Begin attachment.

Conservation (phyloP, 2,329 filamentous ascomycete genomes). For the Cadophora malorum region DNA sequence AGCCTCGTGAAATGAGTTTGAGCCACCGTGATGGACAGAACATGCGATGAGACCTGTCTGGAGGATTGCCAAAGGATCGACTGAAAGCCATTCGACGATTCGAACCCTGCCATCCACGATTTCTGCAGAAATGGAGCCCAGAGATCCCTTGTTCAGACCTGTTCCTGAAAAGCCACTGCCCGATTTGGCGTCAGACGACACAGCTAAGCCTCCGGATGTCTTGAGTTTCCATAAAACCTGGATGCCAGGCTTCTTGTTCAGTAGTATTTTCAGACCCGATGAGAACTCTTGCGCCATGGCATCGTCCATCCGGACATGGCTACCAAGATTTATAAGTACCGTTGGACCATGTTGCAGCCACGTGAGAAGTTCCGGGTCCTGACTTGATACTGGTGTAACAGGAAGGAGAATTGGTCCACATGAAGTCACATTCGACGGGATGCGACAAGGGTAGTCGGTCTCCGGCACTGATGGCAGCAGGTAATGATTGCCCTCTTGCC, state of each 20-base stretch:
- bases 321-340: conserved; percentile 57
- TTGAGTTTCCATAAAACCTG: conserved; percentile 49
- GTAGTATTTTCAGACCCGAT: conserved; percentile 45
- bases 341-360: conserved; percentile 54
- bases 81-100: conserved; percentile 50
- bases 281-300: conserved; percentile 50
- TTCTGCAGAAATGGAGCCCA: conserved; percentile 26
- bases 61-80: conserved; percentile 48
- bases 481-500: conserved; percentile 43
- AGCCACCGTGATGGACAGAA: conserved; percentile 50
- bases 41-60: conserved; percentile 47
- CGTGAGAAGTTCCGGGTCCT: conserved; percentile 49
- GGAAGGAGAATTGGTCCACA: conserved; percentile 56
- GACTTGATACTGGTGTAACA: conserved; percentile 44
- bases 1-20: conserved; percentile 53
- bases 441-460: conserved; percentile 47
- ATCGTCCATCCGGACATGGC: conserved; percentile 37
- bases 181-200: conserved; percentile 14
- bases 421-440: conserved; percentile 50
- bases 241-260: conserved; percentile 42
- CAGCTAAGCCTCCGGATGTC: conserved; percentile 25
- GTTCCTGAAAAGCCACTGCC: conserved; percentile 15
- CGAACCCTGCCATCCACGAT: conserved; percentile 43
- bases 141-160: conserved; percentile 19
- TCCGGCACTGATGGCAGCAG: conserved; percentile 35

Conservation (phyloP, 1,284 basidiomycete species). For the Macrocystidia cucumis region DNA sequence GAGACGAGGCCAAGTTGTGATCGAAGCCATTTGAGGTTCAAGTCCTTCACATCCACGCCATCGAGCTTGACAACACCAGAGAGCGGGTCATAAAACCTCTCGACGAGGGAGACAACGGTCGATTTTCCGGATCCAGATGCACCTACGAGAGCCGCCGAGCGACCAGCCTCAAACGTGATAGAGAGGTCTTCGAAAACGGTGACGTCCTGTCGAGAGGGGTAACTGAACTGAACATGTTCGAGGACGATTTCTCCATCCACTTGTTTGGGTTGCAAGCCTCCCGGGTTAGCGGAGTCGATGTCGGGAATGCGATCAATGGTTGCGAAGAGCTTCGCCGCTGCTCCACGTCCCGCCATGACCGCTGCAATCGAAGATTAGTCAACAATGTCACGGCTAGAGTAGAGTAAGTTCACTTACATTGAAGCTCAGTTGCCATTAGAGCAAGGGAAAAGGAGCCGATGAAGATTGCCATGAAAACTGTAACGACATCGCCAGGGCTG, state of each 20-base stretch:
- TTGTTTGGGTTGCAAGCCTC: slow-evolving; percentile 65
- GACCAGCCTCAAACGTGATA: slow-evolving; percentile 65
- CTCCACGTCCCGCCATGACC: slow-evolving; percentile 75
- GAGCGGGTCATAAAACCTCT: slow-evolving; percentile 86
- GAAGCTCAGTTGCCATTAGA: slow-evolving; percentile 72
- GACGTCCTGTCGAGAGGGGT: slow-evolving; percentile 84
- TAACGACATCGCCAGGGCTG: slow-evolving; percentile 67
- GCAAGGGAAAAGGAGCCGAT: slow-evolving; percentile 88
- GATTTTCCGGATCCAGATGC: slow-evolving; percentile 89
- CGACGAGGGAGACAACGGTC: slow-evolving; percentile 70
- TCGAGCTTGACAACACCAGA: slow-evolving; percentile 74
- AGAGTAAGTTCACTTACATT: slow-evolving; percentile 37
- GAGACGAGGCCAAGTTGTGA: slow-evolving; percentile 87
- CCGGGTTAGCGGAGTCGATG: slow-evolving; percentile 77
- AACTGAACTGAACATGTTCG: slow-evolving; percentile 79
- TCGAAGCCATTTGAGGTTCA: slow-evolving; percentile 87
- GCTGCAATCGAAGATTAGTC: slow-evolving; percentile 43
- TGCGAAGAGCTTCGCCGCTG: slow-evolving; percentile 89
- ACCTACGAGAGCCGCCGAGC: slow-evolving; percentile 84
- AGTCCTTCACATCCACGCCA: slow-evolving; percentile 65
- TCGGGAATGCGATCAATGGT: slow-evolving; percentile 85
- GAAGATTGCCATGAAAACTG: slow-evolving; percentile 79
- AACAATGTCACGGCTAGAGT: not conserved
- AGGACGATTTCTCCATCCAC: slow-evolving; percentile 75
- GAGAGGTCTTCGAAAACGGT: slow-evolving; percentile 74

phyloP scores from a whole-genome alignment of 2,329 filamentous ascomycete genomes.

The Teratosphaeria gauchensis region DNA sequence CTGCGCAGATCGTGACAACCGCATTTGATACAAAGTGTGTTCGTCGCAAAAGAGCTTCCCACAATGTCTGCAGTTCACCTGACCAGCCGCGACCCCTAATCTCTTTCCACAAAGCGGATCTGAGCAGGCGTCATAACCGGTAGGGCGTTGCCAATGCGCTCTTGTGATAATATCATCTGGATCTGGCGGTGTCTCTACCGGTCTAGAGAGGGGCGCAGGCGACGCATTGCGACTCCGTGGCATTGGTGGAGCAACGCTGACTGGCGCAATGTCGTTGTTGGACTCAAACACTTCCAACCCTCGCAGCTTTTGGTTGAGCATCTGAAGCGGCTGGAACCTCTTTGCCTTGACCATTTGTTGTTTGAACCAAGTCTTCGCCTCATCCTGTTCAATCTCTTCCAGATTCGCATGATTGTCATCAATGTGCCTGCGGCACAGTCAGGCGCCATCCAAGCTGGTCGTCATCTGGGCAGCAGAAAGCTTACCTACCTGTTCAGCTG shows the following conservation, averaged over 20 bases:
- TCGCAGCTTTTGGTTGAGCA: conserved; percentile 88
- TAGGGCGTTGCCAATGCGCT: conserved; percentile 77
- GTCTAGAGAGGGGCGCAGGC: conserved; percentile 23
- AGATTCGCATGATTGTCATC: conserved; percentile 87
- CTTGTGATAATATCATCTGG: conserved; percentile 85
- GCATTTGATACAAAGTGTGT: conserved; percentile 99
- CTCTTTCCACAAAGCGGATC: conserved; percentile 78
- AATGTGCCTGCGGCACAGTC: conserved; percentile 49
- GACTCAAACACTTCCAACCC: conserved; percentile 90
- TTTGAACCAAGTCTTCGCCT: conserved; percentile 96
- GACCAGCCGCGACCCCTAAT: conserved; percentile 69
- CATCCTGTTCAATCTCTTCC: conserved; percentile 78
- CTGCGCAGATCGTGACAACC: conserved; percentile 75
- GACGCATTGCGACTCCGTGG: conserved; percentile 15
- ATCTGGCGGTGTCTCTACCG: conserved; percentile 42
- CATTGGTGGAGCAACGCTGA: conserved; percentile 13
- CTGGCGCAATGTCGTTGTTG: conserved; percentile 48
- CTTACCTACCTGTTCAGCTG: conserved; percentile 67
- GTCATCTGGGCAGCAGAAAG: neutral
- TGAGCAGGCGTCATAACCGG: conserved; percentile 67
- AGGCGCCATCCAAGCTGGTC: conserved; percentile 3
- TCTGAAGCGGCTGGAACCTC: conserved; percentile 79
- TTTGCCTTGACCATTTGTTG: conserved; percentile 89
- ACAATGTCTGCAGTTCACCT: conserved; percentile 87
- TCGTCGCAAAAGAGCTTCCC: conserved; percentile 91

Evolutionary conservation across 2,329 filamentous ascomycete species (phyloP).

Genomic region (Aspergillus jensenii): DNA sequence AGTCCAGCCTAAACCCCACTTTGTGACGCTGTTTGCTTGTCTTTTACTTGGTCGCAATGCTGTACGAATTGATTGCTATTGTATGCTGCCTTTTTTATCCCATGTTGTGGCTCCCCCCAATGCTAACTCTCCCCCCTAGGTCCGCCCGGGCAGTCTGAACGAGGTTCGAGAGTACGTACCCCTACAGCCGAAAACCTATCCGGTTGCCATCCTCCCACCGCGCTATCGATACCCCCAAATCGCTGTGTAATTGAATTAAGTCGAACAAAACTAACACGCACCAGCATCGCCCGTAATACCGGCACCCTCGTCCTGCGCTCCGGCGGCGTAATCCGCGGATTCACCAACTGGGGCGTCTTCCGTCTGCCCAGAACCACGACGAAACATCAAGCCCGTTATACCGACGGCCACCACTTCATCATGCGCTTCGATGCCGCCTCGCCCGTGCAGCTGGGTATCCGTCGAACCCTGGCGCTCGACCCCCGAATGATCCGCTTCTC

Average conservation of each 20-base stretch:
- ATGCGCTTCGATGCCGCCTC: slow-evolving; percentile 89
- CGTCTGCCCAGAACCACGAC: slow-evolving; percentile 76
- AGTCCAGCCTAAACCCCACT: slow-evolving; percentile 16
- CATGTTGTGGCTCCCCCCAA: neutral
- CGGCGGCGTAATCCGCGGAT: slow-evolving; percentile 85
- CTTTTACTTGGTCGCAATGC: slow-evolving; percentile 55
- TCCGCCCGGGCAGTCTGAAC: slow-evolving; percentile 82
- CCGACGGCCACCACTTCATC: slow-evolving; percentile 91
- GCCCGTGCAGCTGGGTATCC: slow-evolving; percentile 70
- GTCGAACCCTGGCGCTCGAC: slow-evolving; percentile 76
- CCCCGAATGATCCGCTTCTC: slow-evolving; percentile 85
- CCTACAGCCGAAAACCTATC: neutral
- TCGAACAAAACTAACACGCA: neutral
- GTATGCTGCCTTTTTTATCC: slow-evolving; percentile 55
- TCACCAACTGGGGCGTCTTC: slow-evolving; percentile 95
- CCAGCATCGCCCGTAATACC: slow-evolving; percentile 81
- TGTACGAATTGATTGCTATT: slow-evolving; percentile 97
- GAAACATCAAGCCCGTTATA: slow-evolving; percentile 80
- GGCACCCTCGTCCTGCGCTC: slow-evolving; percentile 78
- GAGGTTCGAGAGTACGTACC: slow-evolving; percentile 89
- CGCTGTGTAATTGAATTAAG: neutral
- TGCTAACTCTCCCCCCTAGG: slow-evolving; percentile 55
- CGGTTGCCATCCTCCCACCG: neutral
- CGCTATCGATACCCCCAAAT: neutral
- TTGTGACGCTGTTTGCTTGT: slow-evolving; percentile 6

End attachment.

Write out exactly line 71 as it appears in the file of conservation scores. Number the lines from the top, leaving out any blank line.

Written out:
- CTGGCGCAATGTCGTTGTTG: conserved; percentile 48